Netflix is entering the world of video games. On Wednesday, Bloomberg News reported that the streaming giant was expanding into video games in the coming year after hiring Mike Verdu, a former Facebook and Electronic Arts executive, as its new vice president of game development. A Netflix spokesperson has now confirmed the news to The Hollywood Reporter.
Per Bloomberg, Verdu will report to Chief Operating Officer Greg Peters. He was previously vice president of Facebook and was in charge of working with developers to bring video games to Oculus virtual reality headsets. He was also the SVP of mobile for Electronic Arts, where he helped develop mobile games such as: Plants vs Zombies 2, The Sims Freeplay, and Star Wars: Galaxy of Heroes.
Perhaps seeking an edge over competing streaming platforms in an increasingly crowded market, Netflix hopes Verdu will take some of that creative innovation with it to find a way to bring video games to the streaming service. By April, Peters had discussed the possibility of Netflix expanding, even mentioning gaming as an opportunity for a new avenue for content.
“We’re trying to figure out what all these different ways are … we can deepen that fandom, and games are definitely a really interesting part of that,” Peters said via CNET at the time. “There is no doubt that games will be an important form of entertainment and an important modality to deepen that fan experience.”
Last month, Liontree CEO Aryeh Bourkoff also predicted an expansion into other media for Netflix, declaring at the Tribeca X conference, “Amazon, if it were still offering books today, and that’s all, people would opt out. Companies should I think you will see a lot more companies offering products directly to consumers, even Spotify, even Netflix, offering more and more services. Why do Spotify or Netflix only have video or only audio? Why not gaming? Why not take a multi-product approach have, following what Amazon has done?”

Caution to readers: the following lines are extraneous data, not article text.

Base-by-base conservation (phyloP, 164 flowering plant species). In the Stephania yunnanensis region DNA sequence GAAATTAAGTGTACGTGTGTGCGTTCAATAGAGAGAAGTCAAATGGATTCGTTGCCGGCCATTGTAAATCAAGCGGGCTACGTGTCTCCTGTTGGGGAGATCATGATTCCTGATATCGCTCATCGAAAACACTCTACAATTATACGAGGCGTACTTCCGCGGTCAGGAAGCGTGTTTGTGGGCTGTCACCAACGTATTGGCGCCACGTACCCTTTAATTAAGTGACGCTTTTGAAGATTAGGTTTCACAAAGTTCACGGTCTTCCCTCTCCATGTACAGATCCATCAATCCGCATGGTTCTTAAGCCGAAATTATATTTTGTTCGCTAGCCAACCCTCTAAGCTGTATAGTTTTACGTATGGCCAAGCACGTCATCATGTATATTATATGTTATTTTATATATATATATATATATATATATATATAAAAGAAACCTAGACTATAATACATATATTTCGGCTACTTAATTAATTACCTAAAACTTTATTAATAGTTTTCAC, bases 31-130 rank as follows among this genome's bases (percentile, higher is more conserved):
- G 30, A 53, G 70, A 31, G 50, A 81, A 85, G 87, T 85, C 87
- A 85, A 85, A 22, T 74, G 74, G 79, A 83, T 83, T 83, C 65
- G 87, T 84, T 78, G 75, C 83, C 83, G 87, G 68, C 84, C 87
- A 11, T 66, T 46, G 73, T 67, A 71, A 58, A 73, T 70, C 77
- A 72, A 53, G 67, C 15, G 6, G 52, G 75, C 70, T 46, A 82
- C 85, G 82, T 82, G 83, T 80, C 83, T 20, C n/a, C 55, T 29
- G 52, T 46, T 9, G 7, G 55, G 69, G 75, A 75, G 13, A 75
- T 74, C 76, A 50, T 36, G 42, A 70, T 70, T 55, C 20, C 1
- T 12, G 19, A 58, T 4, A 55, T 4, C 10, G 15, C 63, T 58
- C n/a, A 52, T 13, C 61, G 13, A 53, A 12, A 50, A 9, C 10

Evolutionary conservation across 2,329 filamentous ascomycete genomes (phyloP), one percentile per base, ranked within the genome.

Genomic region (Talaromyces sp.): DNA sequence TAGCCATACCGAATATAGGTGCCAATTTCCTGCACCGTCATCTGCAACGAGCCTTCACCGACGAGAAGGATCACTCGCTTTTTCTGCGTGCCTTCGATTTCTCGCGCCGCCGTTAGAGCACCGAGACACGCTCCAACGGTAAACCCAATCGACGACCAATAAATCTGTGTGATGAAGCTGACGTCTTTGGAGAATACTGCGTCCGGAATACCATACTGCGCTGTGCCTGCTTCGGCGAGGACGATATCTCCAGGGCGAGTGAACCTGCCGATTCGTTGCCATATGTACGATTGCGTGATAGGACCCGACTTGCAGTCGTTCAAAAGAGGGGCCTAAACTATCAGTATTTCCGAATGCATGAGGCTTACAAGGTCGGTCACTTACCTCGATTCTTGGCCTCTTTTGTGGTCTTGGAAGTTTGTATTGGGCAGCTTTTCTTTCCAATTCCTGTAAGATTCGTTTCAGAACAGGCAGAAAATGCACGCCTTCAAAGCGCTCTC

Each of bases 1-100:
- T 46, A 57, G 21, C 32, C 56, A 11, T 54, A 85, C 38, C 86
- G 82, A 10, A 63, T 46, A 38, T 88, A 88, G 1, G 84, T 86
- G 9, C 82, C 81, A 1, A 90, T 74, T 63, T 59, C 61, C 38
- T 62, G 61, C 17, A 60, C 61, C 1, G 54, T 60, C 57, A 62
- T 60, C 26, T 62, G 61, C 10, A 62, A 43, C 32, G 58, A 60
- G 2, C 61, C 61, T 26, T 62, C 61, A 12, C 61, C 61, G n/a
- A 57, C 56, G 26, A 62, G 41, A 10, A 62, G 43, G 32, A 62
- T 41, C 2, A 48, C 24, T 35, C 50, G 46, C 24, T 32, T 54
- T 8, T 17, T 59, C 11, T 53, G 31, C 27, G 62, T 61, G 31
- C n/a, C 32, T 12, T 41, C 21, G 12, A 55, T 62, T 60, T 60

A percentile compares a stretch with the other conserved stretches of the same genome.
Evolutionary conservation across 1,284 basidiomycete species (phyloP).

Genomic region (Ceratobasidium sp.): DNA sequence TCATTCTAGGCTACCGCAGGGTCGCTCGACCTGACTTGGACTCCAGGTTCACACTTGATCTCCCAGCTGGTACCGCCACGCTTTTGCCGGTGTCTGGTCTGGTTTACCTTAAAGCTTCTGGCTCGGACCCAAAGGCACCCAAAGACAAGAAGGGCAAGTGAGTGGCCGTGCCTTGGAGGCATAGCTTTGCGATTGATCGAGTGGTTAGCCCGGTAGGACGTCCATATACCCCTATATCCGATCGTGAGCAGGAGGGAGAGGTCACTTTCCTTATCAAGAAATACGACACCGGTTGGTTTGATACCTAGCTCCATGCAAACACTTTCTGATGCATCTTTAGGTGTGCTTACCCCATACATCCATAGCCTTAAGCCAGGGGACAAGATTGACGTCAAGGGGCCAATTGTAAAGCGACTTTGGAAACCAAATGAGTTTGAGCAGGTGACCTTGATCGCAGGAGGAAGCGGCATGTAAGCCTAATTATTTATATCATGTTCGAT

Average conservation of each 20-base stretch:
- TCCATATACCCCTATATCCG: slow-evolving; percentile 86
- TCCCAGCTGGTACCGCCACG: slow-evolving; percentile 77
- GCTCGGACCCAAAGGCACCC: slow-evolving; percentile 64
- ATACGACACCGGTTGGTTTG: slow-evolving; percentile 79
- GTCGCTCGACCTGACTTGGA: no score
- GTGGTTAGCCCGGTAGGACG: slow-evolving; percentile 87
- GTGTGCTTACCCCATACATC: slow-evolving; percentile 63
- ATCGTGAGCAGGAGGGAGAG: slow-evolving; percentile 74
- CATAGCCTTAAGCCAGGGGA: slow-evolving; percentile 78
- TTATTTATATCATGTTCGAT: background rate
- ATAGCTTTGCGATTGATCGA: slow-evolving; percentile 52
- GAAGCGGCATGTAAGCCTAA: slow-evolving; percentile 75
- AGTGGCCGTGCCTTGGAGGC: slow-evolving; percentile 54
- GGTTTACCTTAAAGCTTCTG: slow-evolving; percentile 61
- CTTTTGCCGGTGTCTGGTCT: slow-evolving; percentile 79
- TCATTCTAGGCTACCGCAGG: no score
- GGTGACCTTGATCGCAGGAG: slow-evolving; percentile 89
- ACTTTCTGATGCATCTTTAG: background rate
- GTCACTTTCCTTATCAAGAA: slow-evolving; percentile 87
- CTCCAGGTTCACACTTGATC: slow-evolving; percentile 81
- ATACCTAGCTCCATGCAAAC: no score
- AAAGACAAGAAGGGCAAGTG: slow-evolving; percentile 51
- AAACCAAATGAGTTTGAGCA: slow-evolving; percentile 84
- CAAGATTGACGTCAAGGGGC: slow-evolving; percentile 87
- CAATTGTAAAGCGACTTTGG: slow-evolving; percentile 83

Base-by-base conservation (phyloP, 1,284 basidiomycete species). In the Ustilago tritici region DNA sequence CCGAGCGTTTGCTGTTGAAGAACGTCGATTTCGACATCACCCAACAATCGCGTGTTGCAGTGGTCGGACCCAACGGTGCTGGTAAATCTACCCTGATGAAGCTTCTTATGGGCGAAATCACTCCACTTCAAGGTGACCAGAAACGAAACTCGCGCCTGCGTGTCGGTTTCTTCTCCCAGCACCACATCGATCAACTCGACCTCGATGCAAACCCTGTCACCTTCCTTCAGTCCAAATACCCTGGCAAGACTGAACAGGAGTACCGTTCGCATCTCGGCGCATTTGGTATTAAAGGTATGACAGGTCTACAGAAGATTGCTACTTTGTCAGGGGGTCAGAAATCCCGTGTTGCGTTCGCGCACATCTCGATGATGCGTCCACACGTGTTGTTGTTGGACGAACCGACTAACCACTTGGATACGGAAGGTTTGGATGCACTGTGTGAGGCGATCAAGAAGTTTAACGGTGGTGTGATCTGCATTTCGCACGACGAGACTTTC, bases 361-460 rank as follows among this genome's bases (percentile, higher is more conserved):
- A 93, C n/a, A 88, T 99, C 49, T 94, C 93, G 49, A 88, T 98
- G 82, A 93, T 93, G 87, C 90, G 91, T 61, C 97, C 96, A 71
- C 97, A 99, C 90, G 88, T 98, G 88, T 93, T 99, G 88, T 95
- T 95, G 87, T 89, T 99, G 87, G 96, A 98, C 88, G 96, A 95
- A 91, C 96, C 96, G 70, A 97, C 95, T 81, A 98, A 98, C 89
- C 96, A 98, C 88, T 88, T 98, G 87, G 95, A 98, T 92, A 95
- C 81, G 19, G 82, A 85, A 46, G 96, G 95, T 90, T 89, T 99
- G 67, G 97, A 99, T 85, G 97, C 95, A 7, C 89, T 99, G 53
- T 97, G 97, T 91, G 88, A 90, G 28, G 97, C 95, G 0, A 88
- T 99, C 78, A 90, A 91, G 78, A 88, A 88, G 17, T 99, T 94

Netflix has also experimented with interactive content in the past. Perhaps the most famous example is the black mirror movie bandersnatch, which literally had viewers control the story. Its interactive style wasn’t to everyone’s taste, but its innovation led to major accolades, including winning two Primetime Emmy Awards. This was the first interactive title intended for adults, as Netflix had previously released interactive programs for children such as cat in book and Minecraft: Story Mode. Since then we have an interactive Man against wild series and an interactive special for Unbreakable Kimmy Schmidt.
We can probably expect the company’s expansion into gaming to be a bit more complicated than these interactive titles after Verdu’s hire, though it’s still unclear exactly what Netflix has planned for the shift to video games. With the news being widely reported, more information is likely to follow soon. Meanwhile, it was also recently reported that Netflix would also be entering the podcast space after hiring former Apple and NPR exec N’Jeri Eaton as their first head of podcasts. News of Verdu’s hiring was first reported by Bloomberg News.
Topics: Netflix, Streaming, Video Games